The invention of the Xerox machine was an epochal event in the history of communication and, therefore, in the history of civilization. It gave ordinary people an extraordinary means of preserving and sharing information, and it placed the rapid exchange of complicated ideas within the reach of almost everyone, becoming the biggest breakthrough in written communication since Gutenberg.
Copies in Seconds
Portraits of both Chester Carlson (1906-1968) and his mother Ellen Hawkins Carlson (1870-1923) hang at the front of the room. Both portraits were painted by artist Everett Raymond Kinstler.
The Gleason Library
Described as a library space of the 21st century, the Gleason Library was dedicated November 2, 2007. Its design is based upon direct input from numerous students and encourages group interaction, as well as providing quiet space. It includes a small theater as well as several group study areas. It is a dynamic space where furniture can be rearranged to fit the needs of the study moment. It was funded by the Gleason Foundation.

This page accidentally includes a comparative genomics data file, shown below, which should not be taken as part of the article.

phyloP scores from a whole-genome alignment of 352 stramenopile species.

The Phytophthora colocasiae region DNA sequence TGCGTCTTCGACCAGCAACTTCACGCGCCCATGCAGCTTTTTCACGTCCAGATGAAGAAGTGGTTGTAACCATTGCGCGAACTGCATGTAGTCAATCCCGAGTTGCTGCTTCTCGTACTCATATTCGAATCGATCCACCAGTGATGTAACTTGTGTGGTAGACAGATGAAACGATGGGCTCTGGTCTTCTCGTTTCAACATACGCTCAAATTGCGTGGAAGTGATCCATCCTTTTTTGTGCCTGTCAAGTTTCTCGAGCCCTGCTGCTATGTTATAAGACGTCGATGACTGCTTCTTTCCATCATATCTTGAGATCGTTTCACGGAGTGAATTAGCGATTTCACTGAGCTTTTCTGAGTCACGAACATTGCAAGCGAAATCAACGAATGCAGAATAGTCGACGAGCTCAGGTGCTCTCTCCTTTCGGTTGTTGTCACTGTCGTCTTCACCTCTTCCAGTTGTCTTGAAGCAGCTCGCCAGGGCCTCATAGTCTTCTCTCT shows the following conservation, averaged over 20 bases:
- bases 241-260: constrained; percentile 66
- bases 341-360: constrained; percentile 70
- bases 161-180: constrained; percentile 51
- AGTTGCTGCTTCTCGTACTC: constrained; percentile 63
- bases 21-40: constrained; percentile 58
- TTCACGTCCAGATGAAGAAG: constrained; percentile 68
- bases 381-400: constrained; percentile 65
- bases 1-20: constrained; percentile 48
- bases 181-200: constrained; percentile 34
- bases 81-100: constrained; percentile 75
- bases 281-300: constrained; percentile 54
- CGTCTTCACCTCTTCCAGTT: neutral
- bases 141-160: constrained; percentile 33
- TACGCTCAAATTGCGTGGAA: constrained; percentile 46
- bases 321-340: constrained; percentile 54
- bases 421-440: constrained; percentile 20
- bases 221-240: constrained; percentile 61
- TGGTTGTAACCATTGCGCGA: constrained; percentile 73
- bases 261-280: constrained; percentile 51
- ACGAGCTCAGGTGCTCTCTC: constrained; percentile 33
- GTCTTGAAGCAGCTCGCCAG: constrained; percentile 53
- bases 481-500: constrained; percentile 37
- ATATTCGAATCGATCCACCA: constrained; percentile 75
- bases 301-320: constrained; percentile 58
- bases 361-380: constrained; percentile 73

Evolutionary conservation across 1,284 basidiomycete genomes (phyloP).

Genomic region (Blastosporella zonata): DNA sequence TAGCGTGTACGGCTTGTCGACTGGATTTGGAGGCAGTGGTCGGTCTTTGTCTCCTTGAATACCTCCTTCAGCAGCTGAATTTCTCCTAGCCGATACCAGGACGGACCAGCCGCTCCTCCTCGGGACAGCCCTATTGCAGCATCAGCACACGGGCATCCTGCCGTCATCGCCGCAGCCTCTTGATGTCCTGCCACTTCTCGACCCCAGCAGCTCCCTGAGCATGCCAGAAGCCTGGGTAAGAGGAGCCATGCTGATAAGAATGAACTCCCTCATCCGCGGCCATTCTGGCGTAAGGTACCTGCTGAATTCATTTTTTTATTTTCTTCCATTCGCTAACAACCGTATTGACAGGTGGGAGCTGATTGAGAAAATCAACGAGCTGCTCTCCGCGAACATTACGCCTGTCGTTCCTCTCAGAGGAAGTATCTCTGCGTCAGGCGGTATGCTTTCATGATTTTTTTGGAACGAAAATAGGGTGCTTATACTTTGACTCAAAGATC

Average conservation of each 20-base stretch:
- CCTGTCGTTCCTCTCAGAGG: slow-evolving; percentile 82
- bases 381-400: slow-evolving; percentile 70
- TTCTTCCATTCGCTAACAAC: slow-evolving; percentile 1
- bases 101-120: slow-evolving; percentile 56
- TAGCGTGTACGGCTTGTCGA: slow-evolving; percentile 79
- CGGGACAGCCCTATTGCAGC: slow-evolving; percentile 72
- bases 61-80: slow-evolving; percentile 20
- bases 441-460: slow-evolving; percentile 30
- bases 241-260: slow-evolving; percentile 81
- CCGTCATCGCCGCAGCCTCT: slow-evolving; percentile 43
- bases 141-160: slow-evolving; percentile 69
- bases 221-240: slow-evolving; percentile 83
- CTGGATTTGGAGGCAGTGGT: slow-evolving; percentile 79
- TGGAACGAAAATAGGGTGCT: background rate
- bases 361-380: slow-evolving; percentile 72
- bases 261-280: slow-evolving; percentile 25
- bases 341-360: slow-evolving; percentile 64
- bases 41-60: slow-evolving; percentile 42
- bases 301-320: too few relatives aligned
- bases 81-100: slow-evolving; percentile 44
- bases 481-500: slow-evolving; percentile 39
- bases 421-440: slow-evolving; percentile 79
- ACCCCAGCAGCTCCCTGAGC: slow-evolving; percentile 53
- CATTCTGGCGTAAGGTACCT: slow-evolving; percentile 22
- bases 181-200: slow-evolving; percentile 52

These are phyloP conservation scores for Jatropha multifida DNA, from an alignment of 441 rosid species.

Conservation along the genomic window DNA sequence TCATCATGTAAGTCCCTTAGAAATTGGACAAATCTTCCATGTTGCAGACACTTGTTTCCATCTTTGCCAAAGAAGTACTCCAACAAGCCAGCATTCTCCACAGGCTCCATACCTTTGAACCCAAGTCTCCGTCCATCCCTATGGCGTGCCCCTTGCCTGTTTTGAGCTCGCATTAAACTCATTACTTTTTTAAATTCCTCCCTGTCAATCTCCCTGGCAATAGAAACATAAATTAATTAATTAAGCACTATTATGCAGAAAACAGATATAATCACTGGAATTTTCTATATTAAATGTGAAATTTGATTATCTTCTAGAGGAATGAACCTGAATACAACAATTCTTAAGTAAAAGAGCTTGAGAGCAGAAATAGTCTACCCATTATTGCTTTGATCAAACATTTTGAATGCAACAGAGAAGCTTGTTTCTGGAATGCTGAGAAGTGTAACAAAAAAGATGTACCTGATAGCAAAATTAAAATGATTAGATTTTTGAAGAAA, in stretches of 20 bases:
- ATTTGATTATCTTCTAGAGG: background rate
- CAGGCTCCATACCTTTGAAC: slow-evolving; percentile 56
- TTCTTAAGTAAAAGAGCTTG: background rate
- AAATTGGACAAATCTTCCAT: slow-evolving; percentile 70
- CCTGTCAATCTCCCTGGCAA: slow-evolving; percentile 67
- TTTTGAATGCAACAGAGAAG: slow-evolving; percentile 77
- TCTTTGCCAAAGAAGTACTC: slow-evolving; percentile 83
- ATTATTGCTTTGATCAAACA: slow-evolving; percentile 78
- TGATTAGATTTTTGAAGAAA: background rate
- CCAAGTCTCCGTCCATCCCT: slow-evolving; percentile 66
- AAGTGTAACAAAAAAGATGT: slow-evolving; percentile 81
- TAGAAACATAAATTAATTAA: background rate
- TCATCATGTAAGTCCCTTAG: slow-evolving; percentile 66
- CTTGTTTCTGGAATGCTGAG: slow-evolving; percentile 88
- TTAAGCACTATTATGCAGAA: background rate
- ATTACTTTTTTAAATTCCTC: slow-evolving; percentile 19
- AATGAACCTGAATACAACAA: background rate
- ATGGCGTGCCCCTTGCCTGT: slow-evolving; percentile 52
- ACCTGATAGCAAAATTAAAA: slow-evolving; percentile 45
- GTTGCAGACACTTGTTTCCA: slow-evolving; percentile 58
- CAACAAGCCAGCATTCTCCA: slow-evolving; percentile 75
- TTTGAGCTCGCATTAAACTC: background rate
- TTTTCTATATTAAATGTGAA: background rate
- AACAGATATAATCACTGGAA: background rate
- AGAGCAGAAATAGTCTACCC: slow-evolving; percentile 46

The Great Hall
For many years the Great Hall was the active hub of the library where the circulation desk and card catalog were located. It provided the only entrance and exit to the stacks. One could gaze down into the room through the windows in the corridor one floor up. When the Library was redesigned in the late 1960s, the crucial circulation and reference functions were relocated to the first floor and the space became the Great Hall. Today it provides a quiet place for study. Portraits of George Eastman, Rush Rhees and several trustees can be viewed here. The spacious cases contain exhibits relating to the University’s history.
The Great Hall was renovated in 2000 on the occasion of the 150th anniversary of the University through the generosity of the Gleason Foundation.
Great Hall from 1960's
The Martin E. Messinger Periodical Reading Room